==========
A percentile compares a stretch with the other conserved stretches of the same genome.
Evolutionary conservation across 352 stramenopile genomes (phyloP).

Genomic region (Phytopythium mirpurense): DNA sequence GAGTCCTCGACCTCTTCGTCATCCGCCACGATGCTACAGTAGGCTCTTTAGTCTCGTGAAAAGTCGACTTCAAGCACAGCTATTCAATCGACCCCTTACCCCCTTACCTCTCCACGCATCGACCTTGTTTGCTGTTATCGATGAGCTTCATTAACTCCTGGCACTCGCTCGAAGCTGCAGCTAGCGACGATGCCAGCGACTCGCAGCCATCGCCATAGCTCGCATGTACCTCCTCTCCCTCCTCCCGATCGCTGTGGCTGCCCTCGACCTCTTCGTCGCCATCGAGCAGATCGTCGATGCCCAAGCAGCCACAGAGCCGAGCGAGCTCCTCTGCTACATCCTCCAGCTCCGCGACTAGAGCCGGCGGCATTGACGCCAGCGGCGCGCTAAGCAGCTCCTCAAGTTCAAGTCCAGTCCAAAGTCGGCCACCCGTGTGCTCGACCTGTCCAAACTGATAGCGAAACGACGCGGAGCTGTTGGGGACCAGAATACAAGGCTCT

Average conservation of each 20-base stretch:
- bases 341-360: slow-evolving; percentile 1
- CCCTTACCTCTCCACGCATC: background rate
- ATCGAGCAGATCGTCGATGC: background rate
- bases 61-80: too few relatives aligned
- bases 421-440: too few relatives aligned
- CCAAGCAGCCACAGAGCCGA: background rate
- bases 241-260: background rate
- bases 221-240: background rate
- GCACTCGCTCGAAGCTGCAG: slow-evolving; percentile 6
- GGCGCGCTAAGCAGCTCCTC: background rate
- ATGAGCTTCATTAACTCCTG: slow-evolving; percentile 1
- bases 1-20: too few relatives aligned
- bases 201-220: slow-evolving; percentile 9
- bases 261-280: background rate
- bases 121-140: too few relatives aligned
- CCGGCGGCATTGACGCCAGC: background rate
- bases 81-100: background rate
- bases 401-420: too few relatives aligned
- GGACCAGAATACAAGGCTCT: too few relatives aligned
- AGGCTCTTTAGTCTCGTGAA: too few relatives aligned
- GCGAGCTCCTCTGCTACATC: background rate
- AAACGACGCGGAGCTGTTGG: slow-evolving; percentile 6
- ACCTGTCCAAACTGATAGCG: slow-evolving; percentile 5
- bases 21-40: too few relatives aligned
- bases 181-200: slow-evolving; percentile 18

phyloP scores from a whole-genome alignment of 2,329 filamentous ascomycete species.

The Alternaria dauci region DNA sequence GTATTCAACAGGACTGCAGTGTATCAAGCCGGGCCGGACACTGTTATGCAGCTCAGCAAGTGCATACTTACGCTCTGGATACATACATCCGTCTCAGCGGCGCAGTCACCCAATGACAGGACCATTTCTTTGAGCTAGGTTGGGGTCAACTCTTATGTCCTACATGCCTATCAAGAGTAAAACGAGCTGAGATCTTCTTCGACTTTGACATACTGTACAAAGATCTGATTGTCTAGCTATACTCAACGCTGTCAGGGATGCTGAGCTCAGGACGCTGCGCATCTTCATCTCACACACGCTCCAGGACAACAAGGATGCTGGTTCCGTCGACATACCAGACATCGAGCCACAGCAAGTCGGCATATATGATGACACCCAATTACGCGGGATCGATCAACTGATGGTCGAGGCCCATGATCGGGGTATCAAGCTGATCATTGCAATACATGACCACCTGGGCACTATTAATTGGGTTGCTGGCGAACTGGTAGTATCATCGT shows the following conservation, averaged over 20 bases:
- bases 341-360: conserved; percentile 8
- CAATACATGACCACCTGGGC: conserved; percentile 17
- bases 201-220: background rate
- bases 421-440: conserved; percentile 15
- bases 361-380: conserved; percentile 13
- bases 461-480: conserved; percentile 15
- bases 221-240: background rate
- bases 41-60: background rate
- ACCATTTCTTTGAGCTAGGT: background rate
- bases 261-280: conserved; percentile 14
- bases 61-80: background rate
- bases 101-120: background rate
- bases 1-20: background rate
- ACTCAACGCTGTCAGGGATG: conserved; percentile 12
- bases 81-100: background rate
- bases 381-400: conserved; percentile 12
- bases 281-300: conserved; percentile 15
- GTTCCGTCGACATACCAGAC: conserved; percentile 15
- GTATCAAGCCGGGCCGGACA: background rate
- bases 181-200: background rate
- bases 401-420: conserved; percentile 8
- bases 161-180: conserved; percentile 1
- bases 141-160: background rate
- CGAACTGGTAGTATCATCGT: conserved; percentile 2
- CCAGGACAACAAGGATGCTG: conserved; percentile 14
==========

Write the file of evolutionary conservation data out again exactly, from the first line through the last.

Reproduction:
A percentile compares a stretch with the other conserved stretches of the same genome.
Evolutionary conservation across 352 stramenopile genomes (phyloP).

Genomic region (Phytopythium mirpurense): DNA sequence GAGTCCTCGACCTCTTCGTCATCCGCCACGATGCTACAGTAGGCTCTTTAGTCTCGTGAAAAGTCGACTTCAAGCACAGCTATTCAATCGACCCCTTACCCCCTTACCTCTCCACGCATCGACCTTGTTTGCTGTTATCGATGAGCTTCATTAACTCCTGGCACTCGCTCGAAGCTGCAGCTAGCGACGATGCCAGCGACTCGCAGCCATCGCCATAGCTCGCATGTACCTCCTCTCCCTCCTCCCGATCGCTGTGGCTGCCCTCGACCTCTTCGTCGCCATCGAGCAGATCGTCGATGCCCAAGCAGCCACAGAGCCGAGCGAGCTCCTCTGCTACATCCTCCAGCTCCGCGACTAGAGCCGGCGGCATTGACGCCAGCGGCGCGCTAAGCAGCTCCTCAAGTTCAAGTCCAGTCCAAAGTCGGCCACCCGTGTGCTCGACCTGTCCAAACTGATAGCGAAACGACGCGGAGCTGTTGGGGACCAGAATACAAGGCTCT

Average conservation of each 20-base stretch:
- bases 341-360: slow-evolving; percentile 1
- CCCTTACCTCTCCACGCATC: background rate
- ATCGAGCAGATCGTCGATGC: background rate
- bases 61-80: too few relatives aligned
- bases 421-440: too few relatives aligned
- CCAAGCAGCCACAGAGCCGA: background rate
- bases 241-260: background rate
- bases 221-240: background rate
- GCACTCGCTCGAAGCTGCAG: slow-evolving; percentile 6
- GGCGCGCTAAGCAGCTCCTC: background rate
- ATGAGCTTCATTAACTCCTG: slow-evolving; percentile 1
- bases 1-20: too few relatives aligned
- bases 201-220: slow-evolving; percentile 9
- bases 261-280: background rate
- bases 121-140: too few relatives aligned
- CCGGCGGCATTGACGCCAGC: background rate
- bases 81-100: background rate
- bases 401-420: too few relatives aligned
- GGACCAGAATACAAGGCTCT: too few relatives aligned
- AGGCTCTTTAGTCTCGTGAA: too few relatives aligned
- GCGAGCTCCTCTGCTACATC: background rate
- AAACGACGCGGAGCTGTTGG: slow-evolving; percentile 6
- ACCTGTCCAAACTGATAGCG: slow-evolving; percentile 5
- bases 21-40: too few relatives aligned
- bases 181-200: slow-evolving; percentile 18

phyloP scores from a whole-genome alignment of 2,329 filamentous ascomycete species.

The Alternaria dauci region DNA sequence GTATTCAACAGGACTGCAGTGTATCAAGCCGGGCCGGACACTGTTATGCAGCTCAGCAAGTGCATACTTACGCTCTGGATACATACATCCGTCTCAGCGGCGCAGTCACCCAATGACAGGACCATTTCTTTGAGCTAGGTTGGGGTCAACTCTTATGTCCTACATGCCTATCAAGAGTAAAACGAGCTGAGATCTTCTTCGACTTTGACATACTGTACAAAGATCTGATTGTCTAGCTATACTCAACGCTGTCAGGGATGCTGAGCTCAGGACGCTGCGCATCTTCATCTCACACACGCTCCAGGACAACAAGGATGCTGGTTCCGTCGACATACCAGACATCGAGCCACAGCAAGTCGGCATATATGATGACACCCAATTACGCGGGATCGATCAACTGATGGTCGAGGCCCATGATCGGGGTATCAAGCTGATCATTGCAATACATGACCACCTGGGCACTATTAATTGGGTTGCTGGCGAACTGGTAGTATCATCGT shows the following conservation, averaged over 20 bases:
- bases 341-360: conserved; percentile 8
- CAATACATGACCACCTGGGC: conserved; percentile 17
- bases 201-220: background rate
- bases 421-440: conserved; percentile 15
- bases 361-380: conserved; percentile 13
- bases 461-480: conserved; percentile 15
- bases 221-240: background rate
- bases 41-60: background rate
- ACCATTTCTTTGAGCTAGGT: background rate
- bases 261-280: conserved; percentile 14
- bases 61-80: background rate
- bases 101-120: background rate
- bases 1-20: background rate
- ACTCAACGCTGTCAGGGATG: conserved; percentile 12
- bases 81-100: background rate
- bases 381-400: conserved; percentile 12
- bases 281-300: conserved; percentile 15
- GTTCCGTCGACATACCAGAC: conserved; percentile 15
- GTATCAAGCCGGGCCGGACA: background rate
- bases 181-200: background rate
- bases 401-420: conserved; percentile 8
- bases 161-180: conserved; percentile 1
- bases 141-160: background rate
- CGAACTGGTAGTATCATCGT: conserved; percentile 2
- CCAGGACAACAAGGATGCTG: conserved; percentile 14